Moving forward from the principles we laid out in last week’s blog post about grind size, we know why our grind size is important. Now, we need to brew all of this delicious coffee we’re beginning to understand better. One of the most important parts of sharing a coffee is choosing how you brew it.
There are many ways to brew coffee at home or in your shop, but the brewing device you choose will result in different characteristics of each final cup. Don’t forget, that your grind size is still an important variable and will be a big factor here.
Below we review those grind sizes from our previous post and share what brew method they might be best used for. Of course, you might have to do some dialing in but these sizes will serve as a good starting point.
200um-400um. Moka pot, espresso, or Turkish coffee.
500um-700um. AeroPress and siphon pot.
800um-1000um. Drip brewers and pour overs.
1100um-1300um. Cupping and French press.
1400um-1600um. Cold brew.
Deciding What Device To Use
If you’re buying great coffee at home or in your shop, it’s only fair to choose a method that allows you to highlight what’s exciting about it – one that emphasizes that coffee’s natural characteristics. With an overwhelming amount of brew methods on the market, it can be confusing to know where to start. Let’s walk through various brew methods and discuss how they’ll best serve your coffee and preferences
Brew Methods With Metal Filters
The French press is one of the most commonly used devices with a metal filter. The plunger on your French press has a mesh disc that separates your grounds from your brewed coffee. Brewing espresso is similar – in the portafilter where the grounds sit, we have a basket that acts as a metal filter. As pressure is forced through our brew, our coffee comes out thick and viscous but still filtered.
Some people may use reusable metal filters for brew methods that typically require a paper filter like the Able disc for AeroPress and their conical metal filters. These metal filters provide a full-bodied cup with more of an intense flavor. This is because the oils and fine coffee particles have made their way into the brew. Without a paper filter to absorb the oils from our coffee, we feel the oils coating our palate when we sip our coffee. Those super fine coffee particles have snuck through small openings in our metal filter giving our cup a bit of grit and texture. A lot of metal-filtered brews feel heavier, more bitter, and intense. This is not a bad thing. Knowing how our metal filter gives our cup this profile allows us to brew to our preference.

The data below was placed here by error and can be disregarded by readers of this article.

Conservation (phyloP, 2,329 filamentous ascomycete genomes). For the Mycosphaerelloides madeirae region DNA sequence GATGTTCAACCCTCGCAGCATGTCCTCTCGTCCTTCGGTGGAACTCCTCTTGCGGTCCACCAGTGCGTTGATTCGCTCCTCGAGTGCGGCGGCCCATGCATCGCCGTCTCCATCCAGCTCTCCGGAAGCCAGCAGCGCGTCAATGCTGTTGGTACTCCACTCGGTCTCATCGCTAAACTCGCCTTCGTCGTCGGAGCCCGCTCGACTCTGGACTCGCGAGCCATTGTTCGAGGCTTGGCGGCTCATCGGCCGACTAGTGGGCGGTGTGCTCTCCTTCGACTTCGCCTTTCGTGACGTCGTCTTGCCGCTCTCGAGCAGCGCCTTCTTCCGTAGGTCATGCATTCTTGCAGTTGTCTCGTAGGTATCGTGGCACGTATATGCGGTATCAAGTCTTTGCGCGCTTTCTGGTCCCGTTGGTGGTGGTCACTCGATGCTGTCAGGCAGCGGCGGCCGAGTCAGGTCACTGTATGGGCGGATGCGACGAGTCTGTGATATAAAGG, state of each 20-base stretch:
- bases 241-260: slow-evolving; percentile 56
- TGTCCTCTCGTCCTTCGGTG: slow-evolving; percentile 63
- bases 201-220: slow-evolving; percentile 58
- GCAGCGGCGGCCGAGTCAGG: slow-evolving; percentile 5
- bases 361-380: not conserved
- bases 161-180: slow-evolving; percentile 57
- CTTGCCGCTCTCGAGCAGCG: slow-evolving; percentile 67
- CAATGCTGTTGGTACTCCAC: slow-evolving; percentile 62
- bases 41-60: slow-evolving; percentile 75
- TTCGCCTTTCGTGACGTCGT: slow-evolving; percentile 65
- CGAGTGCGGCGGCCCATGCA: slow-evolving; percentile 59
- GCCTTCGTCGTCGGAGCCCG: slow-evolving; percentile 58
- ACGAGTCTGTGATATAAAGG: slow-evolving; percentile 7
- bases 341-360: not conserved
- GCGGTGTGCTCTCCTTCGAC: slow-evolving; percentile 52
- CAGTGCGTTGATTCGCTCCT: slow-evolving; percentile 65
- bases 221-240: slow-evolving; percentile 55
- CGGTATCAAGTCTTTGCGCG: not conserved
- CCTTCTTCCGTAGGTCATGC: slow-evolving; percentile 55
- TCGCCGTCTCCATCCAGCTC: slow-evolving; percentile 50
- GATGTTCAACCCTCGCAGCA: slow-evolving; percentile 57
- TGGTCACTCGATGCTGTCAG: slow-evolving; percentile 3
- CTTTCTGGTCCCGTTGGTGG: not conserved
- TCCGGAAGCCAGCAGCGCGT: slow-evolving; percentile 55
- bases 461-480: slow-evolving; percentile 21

Brew Methods With Paper Filters
Many of the most used devices on the market include a paper filter. An AeroPress Coffee Maker will come with small round paper filters. The Hario V60 uses a triangular paper filter that sits in the brewer.
Maybe you don’t think about how paper filters impact your cup, but considering the varying range of thickness, size, and shape available it’s clear that someone is thinking about it. The variety of paper filters is a conversation for later. For now, let’s discuss what your typical paper filters are going to contribute to your cup.
Paper filters have a reputation for contributing to a cleaner and more vibrant flavor profile. Those micro-fines getting into our cup with a metal filter are now trapped in the paper's fiber threads and oils are immediately absorbed. Clarity is what we’re chasing with a paper filter. A brighter cup, both in appearance and flavor, brews are described as sweeter, fruitier, and balanced.
Choosing The Right Grind Size
Each brewer will require a different grind size, as we’ve discussed before. Once you’ve decided which brewer best serves your customer's preferences or your own, we can begin our brewing process. We start with choosing a grind that compliments the filter.
A Kalita Wave uses a medium grind size, something around 800um, or photo #3 in the image above. If we used a finer grind size we might experience some stalling or a lag in the flow rate as the coffee drains due to the paper filter microfibers. That would cause the coffee to taste bitter and muddy.
If we’re brewing a French press we want to be sure to use a coarse grind, with particles measuring around 1200um. Otherwise, we risk over-extracting our coffee while also allowing a lot of fine coffee solids to get through.
Adjusting To Taste
As you experiment with different brew methods and different filters you will taste a noticeable difference in each brew. This is where we can fine-tune our grind size and make small adjustments using micron sizes as our measurement to dial in our coffee to taste.
These changes to our grind size will be microscopic. It’s important to note that this would be the only change we make to our brew. When dialing in a recipe, always focus on making only one adjustment at a time.
Make these adjustments, taste your coffees, choose your favorite, and write that down. You’ll want to know your new, dialed-in grind size for your next cup.
I can remember in my first few years when I began in the coffee industry, I worked at 211 Cafe. It was a small shop in Northwest Arkansas that only served coffee from Guatemala. Every day I’d brew our coffee using different filters and grind sizes to experience what customers might experience ordering an AeroPress, Hario V60, or a Chemex.
Knowing that different brew methods, different filters, and different grind sizes all influence the final brewed cup of coffee helped me learn how I best enjoyed my morning cup. I also began to learn more about how our customers preferred their brew as well. Experimenting with grind sizes and finding the best one for your brew method can help you unlock the best flavors in your coffee!Stay tuned for more deep dives into brew variables, extraction theory, and brew alongs. For questions call (612) 886-2089 and we’d be happy to help.